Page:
Finally, the proposal provides that the State Bar, (already overtaxed) “…shall be responsible for certification and registration of mediators,” as well as being “…responsible for mediator discipline”, charging a “fee of up to $400 per year for registration….” As this seemingly applies to all mediators who mediate for compensation, it seemingly leaves out the community mediators and other volunteer mediators while at the same time, is aimed at attorney mediators (who are already paying bar dues of several hundreds of dollars a year) and non-attorney mediators such as doctors, psychologists, and therapists engaged in family law mediation, or experienced general contractors engaged in construction defect mediation et cetera, bringing them under the umbrella of the State Bar both in terms of certification and registration as well as discipline. As the State Bar is already overtaxed in disciplining attorneys, adding to its caseload will only decrease its ability to protect the public. Further, something tells me that non-attorneys are not anxious to be governed by a bunch of lawyers, i.e., the State Bar.

While the notion that mediators should be certified and regulated has been around for many years, and I do not oppose it, per se, I strongly believe that this is NOT the proposal by which to accomplish this task. Mediator certification and regulation is an extremely complex area, full of nuances; this proposal ignores them all and by its very simplistic approach, makes the matter much, much worse.

I heartily recommend that you read this resolution in full and send your comments to The Executive Director, Conference of California Bar Associations, c/o Kronick, Moskovitz, Tiedemann & Girard, 400 Capitol Mall, 27th Floor, Sacramento, California, 95814. Email:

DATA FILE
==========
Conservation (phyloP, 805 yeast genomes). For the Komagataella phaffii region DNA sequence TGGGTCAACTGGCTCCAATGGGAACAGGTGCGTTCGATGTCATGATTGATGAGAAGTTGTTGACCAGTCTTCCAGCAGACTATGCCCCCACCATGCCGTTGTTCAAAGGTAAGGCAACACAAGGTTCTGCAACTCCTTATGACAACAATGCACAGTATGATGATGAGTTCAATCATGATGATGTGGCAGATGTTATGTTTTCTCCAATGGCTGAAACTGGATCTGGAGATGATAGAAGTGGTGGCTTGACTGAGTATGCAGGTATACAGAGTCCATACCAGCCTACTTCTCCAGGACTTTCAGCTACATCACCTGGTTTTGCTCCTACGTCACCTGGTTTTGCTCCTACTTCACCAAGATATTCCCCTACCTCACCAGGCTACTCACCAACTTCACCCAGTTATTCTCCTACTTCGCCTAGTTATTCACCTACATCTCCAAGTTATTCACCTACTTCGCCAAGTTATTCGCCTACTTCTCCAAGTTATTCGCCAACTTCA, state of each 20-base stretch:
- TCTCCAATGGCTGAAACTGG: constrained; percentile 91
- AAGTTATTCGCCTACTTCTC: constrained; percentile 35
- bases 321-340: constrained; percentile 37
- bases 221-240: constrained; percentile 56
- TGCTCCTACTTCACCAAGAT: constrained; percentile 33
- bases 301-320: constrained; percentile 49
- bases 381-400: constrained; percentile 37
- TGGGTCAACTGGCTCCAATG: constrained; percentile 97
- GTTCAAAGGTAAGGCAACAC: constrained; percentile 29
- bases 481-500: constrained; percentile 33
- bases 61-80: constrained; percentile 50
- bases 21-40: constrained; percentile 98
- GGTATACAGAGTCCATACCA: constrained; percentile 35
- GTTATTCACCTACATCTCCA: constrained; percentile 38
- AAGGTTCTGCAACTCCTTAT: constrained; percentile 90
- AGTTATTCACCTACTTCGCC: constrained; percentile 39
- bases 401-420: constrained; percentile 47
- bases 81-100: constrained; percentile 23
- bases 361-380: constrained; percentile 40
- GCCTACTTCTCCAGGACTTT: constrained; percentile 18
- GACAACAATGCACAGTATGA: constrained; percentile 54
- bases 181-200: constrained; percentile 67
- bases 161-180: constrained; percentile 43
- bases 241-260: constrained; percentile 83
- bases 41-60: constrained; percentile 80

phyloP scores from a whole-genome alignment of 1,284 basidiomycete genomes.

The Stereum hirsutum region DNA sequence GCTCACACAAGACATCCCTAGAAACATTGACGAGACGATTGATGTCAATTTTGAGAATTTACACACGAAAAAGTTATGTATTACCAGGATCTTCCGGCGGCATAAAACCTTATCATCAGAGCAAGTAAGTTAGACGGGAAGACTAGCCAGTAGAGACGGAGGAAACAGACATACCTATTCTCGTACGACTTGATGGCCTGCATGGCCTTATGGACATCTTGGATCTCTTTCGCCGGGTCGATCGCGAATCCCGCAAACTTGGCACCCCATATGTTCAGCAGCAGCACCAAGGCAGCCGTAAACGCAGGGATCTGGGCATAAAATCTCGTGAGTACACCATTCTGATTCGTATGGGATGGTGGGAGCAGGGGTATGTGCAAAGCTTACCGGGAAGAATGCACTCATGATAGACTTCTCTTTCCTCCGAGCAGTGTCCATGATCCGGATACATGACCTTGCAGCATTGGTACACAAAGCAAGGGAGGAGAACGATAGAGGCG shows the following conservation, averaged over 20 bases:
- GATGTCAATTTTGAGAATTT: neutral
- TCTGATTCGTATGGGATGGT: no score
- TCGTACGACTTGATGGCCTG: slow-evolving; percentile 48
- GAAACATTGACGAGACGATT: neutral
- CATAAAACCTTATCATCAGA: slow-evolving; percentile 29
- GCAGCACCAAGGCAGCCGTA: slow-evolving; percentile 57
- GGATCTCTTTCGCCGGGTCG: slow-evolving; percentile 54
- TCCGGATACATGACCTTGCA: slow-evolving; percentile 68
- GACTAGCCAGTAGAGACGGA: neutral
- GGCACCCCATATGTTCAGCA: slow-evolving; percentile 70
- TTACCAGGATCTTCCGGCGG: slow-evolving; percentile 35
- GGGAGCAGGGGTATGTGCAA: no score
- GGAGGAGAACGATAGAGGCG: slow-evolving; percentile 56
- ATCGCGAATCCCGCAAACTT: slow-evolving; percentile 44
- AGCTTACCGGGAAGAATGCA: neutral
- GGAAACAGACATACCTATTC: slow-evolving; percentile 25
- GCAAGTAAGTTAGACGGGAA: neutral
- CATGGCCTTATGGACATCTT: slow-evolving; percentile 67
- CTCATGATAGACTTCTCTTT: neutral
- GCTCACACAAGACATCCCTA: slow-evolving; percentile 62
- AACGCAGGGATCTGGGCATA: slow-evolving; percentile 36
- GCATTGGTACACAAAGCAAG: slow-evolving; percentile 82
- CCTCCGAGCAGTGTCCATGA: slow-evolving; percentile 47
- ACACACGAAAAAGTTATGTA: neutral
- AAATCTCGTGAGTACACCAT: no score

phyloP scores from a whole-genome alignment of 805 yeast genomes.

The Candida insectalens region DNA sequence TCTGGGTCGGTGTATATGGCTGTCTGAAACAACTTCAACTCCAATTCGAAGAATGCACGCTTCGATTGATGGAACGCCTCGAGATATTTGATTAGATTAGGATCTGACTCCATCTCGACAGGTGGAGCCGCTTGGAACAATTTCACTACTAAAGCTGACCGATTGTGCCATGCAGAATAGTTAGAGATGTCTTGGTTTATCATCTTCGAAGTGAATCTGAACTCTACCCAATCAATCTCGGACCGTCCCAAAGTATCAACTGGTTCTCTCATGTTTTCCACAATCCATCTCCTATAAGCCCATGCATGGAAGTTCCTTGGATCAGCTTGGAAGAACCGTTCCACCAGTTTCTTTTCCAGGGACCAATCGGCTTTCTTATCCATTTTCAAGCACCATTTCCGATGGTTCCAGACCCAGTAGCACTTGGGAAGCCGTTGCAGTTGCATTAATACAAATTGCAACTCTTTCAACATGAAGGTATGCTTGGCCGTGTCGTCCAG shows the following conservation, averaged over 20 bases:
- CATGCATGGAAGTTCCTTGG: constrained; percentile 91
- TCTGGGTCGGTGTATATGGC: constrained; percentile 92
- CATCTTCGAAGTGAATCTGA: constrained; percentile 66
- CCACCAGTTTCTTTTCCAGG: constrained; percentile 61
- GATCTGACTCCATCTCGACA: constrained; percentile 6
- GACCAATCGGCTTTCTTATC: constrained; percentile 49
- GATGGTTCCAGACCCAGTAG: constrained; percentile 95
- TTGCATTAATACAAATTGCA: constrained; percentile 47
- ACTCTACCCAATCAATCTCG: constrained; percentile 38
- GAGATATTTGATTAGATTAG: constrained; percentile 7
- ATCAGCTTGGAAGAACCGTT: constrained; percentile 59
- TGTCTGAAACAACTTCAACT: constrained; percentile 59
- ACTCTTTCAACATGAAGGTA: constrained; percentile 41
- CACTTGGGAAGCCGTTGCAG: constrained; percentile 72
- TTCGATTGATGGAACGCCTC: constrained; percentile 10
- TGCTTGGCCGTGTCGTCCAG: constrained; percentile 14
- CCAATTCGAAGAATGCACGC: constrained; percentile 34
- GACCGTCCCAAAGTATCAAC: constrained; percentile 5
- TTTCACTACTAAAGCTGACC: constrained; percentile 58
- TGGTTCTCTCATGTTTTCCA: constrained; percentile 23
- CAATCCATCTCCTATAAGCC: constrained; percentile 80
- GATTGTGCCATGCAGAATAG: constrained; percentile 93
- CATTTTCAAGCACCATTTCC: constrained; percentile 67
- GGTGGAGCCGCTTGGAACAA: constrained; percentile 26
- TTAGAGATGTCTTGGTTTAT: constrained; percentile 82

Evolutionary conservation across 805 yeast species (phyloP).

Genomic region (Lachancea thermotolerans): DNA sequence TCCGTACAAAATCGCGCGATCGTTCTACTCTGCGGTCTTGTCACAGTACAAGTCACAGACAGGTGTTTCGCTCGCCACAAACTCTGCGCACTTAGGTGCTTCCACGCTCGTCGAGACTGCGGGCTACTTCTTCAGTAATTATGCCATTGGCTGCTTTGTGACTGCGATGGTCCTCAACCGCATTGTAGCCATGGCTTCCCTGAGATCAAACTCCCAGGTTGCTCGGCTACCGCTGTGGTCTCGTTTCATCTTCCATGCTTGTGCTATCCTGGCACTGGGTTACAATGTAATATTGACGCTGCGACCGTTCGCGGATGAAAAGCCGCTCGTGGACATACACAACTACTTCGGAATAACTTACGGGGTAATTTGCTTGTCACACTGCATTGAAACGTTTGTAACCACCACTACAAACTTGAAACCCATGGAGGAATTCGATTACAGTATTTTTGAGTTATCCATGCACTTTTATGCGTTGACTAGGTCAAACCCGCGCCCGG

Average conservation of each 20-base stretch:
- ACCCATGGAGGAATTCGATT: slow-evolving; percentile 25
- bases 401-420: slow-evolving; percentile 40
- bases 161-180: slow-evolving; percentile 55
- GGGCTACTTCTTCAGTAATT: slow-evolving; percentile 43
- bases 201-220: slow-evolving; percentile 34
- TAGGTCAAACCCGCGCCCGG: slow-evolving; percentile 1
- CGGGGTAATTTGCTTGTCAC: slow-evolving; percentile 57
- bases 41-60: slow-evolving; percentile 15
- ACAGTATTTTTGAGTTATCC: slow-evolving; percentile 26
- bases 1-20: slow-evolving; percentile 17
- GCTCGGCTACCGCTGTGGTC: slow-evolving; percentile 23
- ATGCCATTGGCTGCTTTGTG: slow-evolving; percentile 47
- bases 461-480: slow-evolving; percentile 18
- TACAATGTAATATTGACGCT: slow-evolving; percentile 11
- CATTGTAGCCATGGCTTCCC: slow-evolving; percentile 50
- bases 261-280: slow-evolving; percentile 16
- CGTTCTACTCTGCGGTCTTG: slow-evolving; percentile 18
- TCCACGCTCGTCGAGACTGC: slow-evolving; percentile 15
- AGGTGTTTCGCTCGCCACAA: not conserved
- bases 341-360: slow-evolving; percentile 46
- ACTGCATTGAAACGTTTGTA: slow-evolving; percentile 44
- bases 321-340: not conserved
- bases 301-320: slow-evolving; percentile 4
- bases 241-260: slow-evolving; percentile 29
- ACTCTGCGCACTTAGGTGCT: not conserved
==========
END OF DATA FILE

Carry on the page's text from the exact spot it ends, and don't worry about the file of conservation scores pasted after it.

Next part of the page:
… Just something to think about!


Phyllis Pollack with PGP Mediation uses a facilitative, interest-based approach. Her preferred mediation style is facilitative in the belief that the best and most durable resolutions are those achieved by the parties themselves. The parties generally know the business issues and priorities, personalities and obstacles to a successful resolution as well as their own needs better than any mediator or arbitrator. She does not impose her views or make decisions for the parties. Rather, Phyllis assists the parties in creating options that meet the needs and desires of both sides.  When appropriate, visual aids are used in preparing discussions and illustrating possible solutions. On the other hand, she is not averse to being proactive and offering a generous dose of reality, particularly when the process may have stalled due to unrealistic expectations of attorney or client, a failure to focus on needs rather than demands, or when one or more parties need to be reminded of the potential consequences of their failure to reach an agreement.